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I'm a Jewish Teacher Who Will Never Carry a Gun

I'm a Jewish Teacher Who Will Never Carry a Gun

Four bullet holes close together in a pane of glass

M*A*S*H’s Hawkeye Pierce said it plainly:

“I will not carry a gun, Frank. When I got into this war, I had a very clear understanding with the Pentagon: no guns. I’ll carry your books, I’ll carry a torch, I’ll carry a tune, I’ll carry on, carry over, carry forward. Cary Grant. Cash and carry, carry me back to Ole Virginie, I’ll even hari-kari if you show me how, but I will not carry a gun.”

Look at the numbers. Our nation’s finest professional police forces, according to NYPD statistics, miss their intended targets 82% of the time. That’s correct, they strike the intended target with just 18 shots out of 100 fired. Exceptional professionals, who train constantly, are dedicated to their work and craft, and in the midst of a high-stress situation, they miss their intended “bad guy” 82 times out of every 100 shots.

That alone should tell the story. But let’s go on.

Who’s buying? Public schools, in many districts, lack the most basic necessities: paper, pencils, markers, glue, working copy machines, lab supplies. My state has 90,000 public school teachers; if 20% of them are supplied with weapons, it would run about $5.5 million dollars to equip them with S&W Bodyguard .380s. Do we apply to the NRA for grants? Do state congresses authorize a special sales tax for weapons, ammo, and training?

As a teacher, do I get paid extra for carrying a sidearm? Do I get paid for my training time? My regular training at the range? When I return fire and strike an innocent bystander student, am I shielded from lawsuit? Do I receive lifetime psychiatric care for murdering an innocent child?

When I get pulled over for rolling through a stop sign and a nervous rookie officer sees my weapon in my bookbag on the front seat and opens fire, who takes care of my family? Who replaces me in my wife’s life? My son’s? My students’?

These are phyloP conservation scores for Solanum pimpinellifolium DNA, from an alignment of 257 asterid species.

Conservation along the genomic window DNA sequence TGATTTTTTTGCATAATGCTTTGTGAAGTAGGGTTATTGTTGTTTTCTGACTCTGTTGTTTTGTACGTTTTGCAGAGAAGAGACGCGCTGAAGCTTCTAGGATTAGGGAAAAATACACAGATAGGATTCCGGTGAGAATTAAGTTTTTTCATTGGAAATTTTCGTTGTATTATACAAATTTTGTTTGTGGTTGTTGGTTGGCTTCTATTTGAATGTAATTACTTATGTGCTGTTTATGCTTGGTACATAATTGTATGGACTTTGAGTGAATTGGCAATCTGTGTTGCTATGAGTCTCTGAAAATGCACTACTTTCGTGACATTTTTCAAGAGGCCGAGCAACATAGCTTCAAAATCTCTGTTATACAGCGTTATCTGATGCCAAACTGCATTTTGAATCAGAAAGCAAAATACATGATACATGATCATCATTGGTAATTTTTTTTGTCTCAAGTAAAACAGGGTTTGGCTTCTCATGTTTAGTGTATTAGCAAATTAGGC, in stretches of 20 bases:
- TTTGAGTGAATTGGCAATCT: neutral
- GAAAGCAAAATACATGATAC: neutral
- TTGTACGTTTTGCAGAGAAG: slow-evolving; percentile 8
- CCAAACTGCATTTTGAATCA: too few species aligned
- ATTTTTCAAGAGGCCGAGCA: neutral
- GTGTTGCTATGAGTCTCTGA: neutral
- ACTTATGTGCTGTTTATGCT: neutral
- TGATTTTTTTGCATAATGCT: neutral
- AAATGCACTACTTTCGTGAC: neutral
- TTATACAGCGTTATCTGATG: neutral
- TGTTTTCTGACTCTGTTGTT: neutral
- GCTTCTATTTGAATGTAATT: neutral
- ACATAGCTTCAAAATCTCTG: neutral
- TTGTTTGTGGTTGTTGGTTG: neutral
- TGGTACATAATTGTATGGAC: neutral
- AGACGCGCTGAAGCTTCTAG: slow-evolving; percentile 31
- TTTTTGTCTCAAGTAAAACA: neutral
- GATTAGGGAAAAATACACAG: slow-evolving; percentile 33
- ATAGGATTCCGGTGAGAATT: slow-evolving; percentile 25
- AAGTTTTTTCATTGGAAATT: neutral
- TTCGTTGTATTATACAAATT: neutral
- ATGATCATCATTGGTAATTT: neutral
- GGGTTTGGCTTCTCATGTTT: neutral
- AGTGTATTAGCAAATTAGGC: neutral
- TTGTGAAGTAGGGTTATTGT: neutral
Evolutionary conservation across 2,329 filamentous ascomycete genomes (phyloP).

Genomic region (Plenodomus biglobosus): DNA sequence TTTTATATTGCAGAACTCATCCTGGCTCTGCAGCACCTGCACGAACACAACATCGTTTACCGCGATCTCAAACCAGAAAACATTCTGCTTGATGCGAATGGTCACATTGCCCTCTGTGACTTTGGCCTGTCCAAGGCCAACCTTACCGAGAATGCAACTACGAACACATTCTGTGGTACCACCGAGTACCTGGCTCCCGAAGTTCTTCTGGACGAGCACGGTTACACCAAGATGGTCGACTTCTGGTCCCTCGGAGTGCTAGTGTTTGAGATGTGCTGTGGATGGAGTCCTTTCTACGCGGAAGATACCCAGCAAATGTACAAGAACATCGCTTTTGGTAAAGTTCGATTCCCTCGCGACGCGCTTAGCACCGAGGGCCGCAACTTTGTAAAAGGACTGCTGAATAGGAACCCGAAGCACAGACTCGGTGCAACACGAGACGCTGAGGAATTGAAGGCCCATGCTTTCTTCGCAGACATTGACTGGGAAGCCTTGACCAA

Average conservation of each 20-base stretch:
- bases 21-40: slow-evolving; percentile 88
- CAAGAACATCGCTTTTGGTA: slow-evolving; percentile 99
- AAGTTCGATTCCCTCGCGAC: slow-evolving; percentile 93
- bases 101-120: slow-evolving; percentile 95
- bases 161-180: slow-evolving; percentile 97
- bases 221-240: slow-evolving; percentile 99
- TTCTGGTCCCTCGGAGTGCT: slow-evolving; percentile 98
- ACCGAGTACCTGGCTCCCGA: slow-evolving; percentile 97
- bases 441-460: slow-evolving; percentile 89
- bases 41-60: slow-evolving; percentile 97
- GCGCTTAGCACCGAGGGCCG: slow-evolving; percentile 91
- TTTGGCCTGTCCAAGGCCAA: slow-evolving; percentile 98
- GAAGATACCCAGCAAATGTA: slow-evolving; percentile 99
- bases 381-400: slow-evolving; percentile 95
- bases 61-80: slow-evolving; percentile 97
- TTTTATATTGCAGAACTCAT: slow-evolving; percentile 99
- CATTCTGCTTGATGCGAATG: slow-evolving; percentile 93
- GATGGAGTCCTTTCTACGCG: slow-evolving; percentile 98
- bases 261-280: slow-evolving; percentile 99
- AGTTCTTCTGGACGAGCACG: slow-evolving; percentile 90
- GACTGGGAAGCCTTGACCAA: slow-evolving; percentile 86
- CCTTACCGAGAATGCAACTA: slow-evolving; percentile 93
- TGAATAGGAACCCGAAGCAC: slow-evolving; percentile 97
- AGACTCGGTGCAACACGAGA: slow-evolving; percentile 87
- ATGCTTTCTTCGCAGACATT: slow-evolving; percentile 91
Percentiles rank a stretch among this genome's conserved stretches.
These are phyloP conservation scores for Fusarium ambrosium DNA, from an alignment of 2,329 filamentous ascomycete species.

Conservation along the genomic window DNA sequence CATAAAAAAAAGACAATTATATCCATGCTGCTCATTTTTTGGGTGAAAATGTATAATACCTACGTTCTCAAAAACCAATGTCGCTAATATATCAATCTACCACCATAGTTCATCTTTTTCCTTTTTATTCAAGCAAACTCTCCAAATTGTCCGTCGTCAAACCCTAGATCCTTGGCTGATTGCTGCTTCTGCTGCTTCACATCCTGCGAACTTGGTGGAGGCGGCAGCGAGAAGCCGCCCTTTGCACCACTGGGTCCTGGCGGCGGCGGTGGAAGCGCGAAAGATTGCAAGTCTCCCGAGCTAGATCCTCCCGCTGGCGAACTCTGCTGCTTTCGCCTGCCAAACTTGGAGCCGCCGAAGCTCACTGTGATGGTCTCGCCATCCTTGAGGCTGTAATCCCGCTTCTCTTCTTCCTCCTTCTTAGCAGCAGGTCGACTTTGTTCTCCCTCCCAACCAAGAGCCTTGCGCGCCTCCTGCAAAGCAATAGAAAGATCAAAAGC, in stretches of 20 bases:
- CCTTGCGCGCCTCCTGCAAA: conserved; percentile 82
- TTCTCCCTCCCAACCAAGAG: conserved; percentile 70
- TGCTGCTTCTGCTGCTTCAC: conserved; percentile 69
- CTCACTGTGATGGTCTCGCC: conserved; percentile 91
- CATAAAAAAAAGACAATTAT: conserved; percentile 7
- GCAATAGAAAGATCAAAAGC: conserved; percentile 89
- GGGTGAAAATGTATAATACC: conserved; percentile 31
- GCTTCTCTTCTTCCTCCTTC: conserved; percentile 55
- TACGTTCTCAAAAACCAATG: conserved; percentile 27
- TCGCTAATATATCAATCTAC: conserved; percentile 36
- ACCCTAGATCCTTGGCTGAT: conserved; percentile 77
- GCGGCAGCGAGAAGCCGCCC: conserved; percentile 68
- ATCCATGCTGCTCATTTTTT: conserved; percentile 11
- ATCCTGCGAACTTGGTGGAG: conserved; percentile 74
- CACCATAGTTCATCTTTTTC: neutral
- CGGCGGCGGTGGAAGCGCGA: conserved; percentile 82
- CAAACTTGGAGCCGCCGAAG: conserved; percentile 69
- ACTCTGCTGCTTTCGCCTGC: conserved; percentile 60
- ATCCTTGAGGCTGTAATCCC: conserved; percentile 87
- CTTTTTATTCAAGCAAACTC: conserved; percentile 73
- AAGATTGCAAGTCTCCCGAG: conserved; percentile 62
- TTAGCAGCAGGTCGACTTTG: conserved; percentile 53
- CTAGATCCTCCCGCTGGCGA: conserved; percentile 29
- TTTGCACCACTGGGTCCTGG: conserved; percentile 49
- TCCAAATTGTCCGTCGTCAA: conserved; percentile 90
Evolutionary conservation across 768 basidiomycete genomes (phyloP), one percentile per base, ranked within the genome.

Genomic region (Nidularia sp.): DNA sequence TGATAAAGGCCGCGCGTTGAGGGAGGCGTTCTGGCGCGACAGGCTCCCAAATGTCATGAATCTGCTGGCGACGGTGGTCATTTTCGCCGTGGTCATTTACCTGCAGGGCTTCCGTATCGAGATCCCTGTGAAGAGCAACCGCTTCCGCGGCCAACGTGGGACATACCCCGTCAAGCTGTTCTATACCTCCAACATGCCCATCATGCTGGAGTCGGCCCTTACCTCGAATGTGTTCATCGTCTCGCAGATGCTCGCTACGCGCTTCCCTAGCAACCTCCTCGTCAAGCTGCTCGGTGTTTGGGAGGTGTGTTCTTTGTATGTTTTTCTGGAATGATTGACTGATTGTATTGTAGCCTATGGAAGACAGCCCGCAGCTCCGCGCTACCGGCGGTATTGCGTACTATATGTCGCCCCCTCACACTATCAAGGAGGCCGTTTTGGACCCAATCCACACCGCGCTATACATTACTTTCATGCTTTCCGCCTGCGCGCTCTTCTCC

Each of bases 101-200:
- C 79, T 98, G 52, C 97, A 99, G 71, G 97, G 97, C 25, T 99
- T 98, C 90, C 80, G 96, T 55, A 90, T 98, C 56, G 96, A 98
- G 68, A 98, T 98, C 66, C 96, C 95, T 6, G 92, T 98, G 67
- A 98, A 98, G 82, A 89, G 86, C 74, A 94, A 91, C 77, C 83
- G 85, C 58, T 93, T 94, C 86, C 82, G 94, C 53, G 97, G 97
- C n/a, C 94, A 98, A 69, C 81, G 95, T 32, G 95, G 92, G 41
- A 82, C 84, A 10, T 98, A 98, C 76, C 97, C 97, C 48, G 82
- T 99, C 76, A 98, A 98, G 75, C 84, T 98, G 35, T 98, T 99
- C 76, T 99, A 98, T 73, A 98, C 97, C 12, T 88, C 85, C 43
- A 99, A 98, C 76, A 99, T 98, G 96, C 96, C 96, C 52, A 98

If it’s dress-down Friday, and I’m in jeans and a flannel shirt the day our school is assaulted, suppose I walk into the hallway with my weapon drawn as I search out the shooter. When the SWAT team sees me, how can they tell I’m a good guy with a gun? Or do I become collateral damage in the battle for good and evil?

Let’s assume a teacher is wearing a sidearm while teaching a small group of students (you know, doing the job they’ve signed up and trained for). Say a disgruntled student overpowers the teacher, grabs the weapon, and shoots up the room. That’d be a bad day – and it will happen.

Perhaps the teacher is having a bad day. It happens. The class is noisy and uncontrolled, and the teacher, in frustration, fires his or her weapon into the ceiling to get everyone’s attention. It will happen.

Perhaps a teacher feels threatened by a student’s behavior. Angry students charge at teachers every week. What if that teacher “stands his ground” and that student, upset over a perceived injustice, ends up with a ragged hole in his chest? It will happen.

Two teachers become embroiled in a heated discussion, just as people in every job do. Do they shoot it out in the hallway? It will happen.

A parent-teacher meeting becomes nearly violent. (I’ve been in those.) A shooting ensues; a gun-wearing parent shoots at a teacher who returns fire, or a teacher takes aim at a parent. It will happen.

A teacher is called on the carpet by a principal. Tempers flare, and the principal is shot – or the teacher is shot by an equally livid principal. It will happen.

A seriously depressed teacher puts the barrel of his or her weapon in their mouth at lunch and sprays brain and blood all over faces of 600 hundred teens in the lunch room. It will happen.

Too many people seem to think that they would be Jason Bourne in times of a firefight – but not even Jason Bourne is Jason Bourne. He’s just an actor named Matt Damon.

I’m a Jewish high school teacher who teaches at a small Islamic day school. I’m certain that in some crazed fiend’s mind, we are already a target. He has planned this attack, sees it in his mind, and is waiting only for a little sign, a jolt to his reptilian brain, to try and spring his plan.

I love my students. We share our lives together: We share our foods, our thoughts about Adonai and Allah, Qu’ran and Torah. We are a part of each other lives. They teach me Arabic, and I teach them a little Hebrew or Yiddish. Nearly every day, I remind them to report anything that looks out of whack – a stray parked car, a stranger who seems uncomfortable on campus, a random text or comment on an Instagram post – to any adult in our building. I will do everything I can to protect them.

I’m also a teacher who has enjoyed shooting sports – but, no. I will never carry a weapon in a classroom.

Learn more about how NFTY is mobilizing for gun violence prevention, then sign up at the NFTY Fights for Gun Violence Prevention  to stay informed of breaking news about these efforts. You can also visit www.rac.org/gvp for tangible ways to take action to prevent gun violence.

David L. Stanley’s new book is Melanoma: It Started with a Freckle, a story “harrowing, insightful, technical, and hilarious” says New York Times best-selling author Prof. Thomas Foster. He is a teacher, athlete, coach, and cancer survivor, blogging about education, cancer, sport, and society at DStan58-Rants & Mutters.

David Stanley
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